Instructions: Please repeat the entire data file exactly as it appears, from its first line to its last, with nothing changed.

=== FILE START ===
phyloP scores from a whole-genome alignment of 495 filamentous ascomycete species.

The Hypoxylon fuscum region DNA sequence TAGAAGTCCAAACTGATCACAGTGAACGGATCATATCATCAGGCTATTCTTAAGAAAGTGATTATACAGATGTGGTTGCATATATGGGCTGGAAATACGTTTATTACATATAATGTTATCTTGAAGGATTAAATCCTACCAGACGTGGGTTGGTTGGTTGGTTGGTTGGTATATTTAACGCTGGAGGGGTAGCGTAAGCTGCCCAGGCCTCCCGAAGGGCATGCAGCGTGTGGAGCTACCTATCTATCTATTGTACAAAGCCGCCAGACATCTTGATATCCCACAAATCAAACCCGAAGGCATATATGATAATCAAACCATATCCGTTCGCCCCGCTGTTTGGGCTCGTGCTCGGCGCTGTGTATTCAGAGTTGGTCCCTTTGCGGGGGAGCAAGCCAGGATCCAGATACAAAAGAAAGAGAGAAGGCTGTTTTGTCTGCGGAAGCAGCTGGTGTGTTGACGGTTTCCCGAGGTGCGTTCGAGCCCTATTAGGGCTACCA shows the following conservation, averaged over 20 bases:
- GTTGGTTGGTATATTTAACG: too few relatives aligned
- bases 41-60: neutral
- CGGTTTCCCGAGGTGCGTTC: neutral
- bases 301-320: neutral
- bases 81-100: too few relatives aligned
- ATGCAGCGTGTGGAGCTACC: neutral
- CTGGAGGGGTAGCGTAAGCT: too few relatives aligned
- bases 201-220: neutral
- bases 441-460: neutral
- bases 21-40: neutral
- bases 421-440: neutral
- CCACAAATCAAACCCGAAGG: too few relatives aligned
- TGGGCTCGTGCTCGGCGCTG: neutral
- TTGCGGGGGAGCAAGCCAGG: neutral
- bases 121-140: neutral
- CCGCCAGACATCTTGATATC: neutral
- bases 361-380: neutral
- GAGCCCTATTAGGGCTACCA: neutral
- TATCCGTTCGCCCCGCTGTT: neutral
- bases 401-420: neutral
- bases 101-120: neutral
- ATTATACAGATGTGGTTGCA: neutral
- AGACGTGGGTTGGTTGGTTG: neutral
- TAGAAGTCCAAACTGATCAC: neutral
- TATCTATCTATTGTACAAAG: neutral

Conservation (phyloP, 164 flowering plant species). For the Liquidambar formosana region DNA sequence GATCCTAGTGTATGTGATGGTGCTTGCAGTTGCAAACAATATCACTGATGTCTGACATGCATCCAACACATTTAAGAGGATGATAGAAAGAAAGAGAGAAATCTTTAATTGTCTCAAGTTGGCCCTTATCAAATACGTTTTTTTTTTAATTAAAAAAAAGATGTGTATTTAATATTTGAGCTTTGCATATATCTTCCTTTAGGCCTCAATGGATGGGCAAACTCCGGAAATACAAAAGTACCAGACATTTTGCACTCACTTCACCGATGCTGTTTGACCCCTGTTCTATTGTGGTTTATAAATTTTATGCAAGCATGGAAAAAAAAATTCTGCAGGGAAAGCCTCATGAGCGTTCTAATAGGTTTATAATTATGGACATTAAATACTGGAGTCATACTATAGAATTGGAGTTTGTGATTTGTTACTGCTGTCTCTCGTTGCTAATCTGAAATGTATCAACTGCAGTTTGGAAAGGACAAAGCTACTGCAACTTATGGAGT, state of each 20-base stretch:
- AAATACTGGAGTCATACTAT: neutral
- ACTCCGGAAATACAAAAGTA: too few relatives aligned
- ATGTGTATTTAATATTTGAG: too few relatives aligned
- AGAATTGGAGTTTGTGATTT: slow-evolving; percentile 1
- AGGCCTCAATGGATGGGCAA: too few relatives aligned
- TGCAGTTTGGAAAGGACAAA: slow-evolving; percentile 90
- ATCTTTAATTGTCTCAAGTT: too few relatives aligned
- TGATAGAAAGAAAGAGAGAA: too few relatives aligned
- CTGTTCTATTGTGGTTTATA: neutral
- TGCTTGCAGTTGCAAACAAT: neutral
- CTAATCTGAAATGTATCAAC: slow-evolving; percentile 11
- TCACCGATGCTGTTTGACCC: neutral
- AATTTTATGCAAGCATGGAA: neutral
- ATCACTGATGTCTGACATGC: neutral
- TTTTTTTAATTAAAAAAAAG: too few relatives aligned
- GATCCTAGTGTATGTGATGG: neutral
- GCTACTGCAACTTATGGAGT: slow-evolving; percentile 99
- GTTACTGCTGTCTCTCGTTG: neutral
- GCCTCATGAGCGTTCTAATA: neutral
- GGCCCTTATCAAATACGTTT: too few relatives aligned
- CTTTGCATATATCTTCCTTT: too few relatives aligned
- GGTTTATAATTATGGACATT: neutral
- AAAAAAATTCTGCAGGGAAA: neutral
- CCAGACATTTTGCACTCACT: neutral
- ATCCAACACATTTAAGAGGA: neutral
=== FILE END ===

phyloP scores from a whole-genome alignment of 495 filamentous ascomycete species.

The Hypoxylon fuscum region DNA sequence TAGAAGTCCAAACTGATCACAGTGAACGGATCATATCATCAGGCTATTCTTAAGAAAGTGATTATACAGATGTGGTTGCATATATGGGCTGGAAATACGTTTATTACATATAATGTTATCTTGAAGGATTAAATCCTACCAGACGTGGGTTGGTTGGTTGGTTGGTTGGTATATTTAACGCTGGAGGGGTAGCGTAAGCTGCCCAGGCCTCCCGAAGGGCATGCAGCGTGTGGAGCTACCTATCTATCTATTGTACAAAGCCGCCAGACATCTTGATATCCCACAAATCAAACCCGAAGGCATATATGATAATCAAACCATATCCGTTCGCCCCGCTGTTTGGGCTCGTGCTCGGCGCTGTGTATTCAGAGTTGGTCCCTTTGCGGGGGAGCAAGCCAGGATCCAGATACAAAAGAAAGAGAGAAGGCTGTTTTGTCTGCGGAAGCAGCTGGTGTGTTGACGGTTTCCCGAGGTGCGTTCGAGCCCTATTAGGGCTACCA shows the following conservation, averaged over 20 bases:
- GTTGGTTGGTATATTTAACG: too few relatives aligned
- bases 41-60: neutral
- CGGTTTCCCGAGGTGCGTTC: neutral
- bases 301-320: neutral
- bases 81-100: too few relatives aligned
- ATGCAGCGTGTGGAGCTACC: neutral
- CTGGAGGGGTAGCGTAAGCT: too few relatives aligned
- bases 201-220: neutral
- bases 441-460: neutral
- bases 21-40: neutral
- bases 421-440: neutral
- CCACAAATCAAACCCGAAGG: too few relatives aligned
- TGGGCTCGTGCTCGGCGCTG: neutral
- TTGCGGGGGAGCAAGCCAGG: neutral
- bases 121-140: neutral
- CCGCCAGACATCTTGATATC: neutral
- bases 361-380: neutral
- GAGCCCTATTAGGGCTACCA: neutral
- TATCCGTTCGCCCCGCTGTT: neutral
- bases 401-420: neutral
- bases 101-120: neutral
- ATTATACAGATGTGGTTGCA: neutral
- AGACGTGGGTTGGTTGGTTG: neutral
- TAGAAGTCCAAACTGATCAC: neutral
- TATCTATCTATTGTACAAAG: neutral

Conservation (phyloP, 164 flowering plant species). For the Liquidambar formosana region DNA sequence GATCCTAGTGTATGTGATGGTGCTTGCAGTTGCAAACAATATCACTGATGTCTGACATGCATCCAACACATTTAAGAGGATGATAGAAAGAAAGAGAGAAATCTTTAATTGTCTCAAGTTGGCCCTTATCAAATACGTTTTTTTTTTAATTAAAAAAAAGATGTGTATTTAATATTTGAGCTTTGCATATATCTTCCTTTAGGCCTCAATGGATGGGCAAACTCCGGAAATACAAAAGTACCAGACATTTTGCACTCACTTCACCGATGCTGTTTGACCCCTGTTCTATTGTGGTTTATAAATTTTATGCAAGCATGGAAAAAAAAATTCTGCAGGGAAAGCCTCATGAGCGTTCTAATAGGTTTATAATTATGGACATTAAATACTGGAGTCATACTATAGAATTGGAGTTTGTGATTTGTTACTGCTGTCTCTCGTTGCTAATCTGAAATGTATCAACTGCAGTTTGGAAAGGACAAAGCTACTGCAACTTATGGAGT, state of each 20-base stretch:
- AAATACTGGAGTCATACTAT: neutral
- ACTCCGGAAATACAAAAGTA: too few relatives aligned
- ATGTGTATTTAATATTTGAG: too few relatives aligned
- AGAATTGGAGTTTGTGATTT: slow-evolving; percentile 1
- AGGCCTCAATGGATGGGCAA: too few relatives aligned
- TGCAGTTTGGAAAGGACAAA: slow-evolving; percentile 90
- ATCTTTAATTGTCTCAAGTT: too few relatives aligned
- TGATAGAAAGAAAGAGAGAA: too few relatives aligned
- CTGTTCTATTGTGGTTTATA: neutral
- TGCTTGCAGTTGCAAACAAT: neutral
- CTAATCTGAAATGTATCAAC: slow-evolving; percentile 11
- TCACCGATGCTGTTTGACCC: neutral
- AATTTTATGCAAGCATGGAA: neutral
- ATCACTGATGTCTGACATGC: neutral
- TTTTTTTAATTAAAAAAAAG: too few relatives aligned
- GATCCTAGTGTATGTGATGG: neutral
- GCTACTGCAACTTATGGAGT: slow-evolving; percentile 99
- GTTACTGCTGTCTCTCGTTG: neutral
- GCCTCATGAGCGTTCTAATA: neutral
- GGCCCTTATCAAATACGTTT: too few relatives aligned
- CTTTGCATATATCTTCCTTT: too few relatives aligned
- GGTTTATAATTATGGACATT: neutral
- AAAAAAATTCTGCAGGGAAA: neutral
- CCAGACATTTTGCACTCACT: neutral
- ATCCAACACATTTAAGAGGA: neutral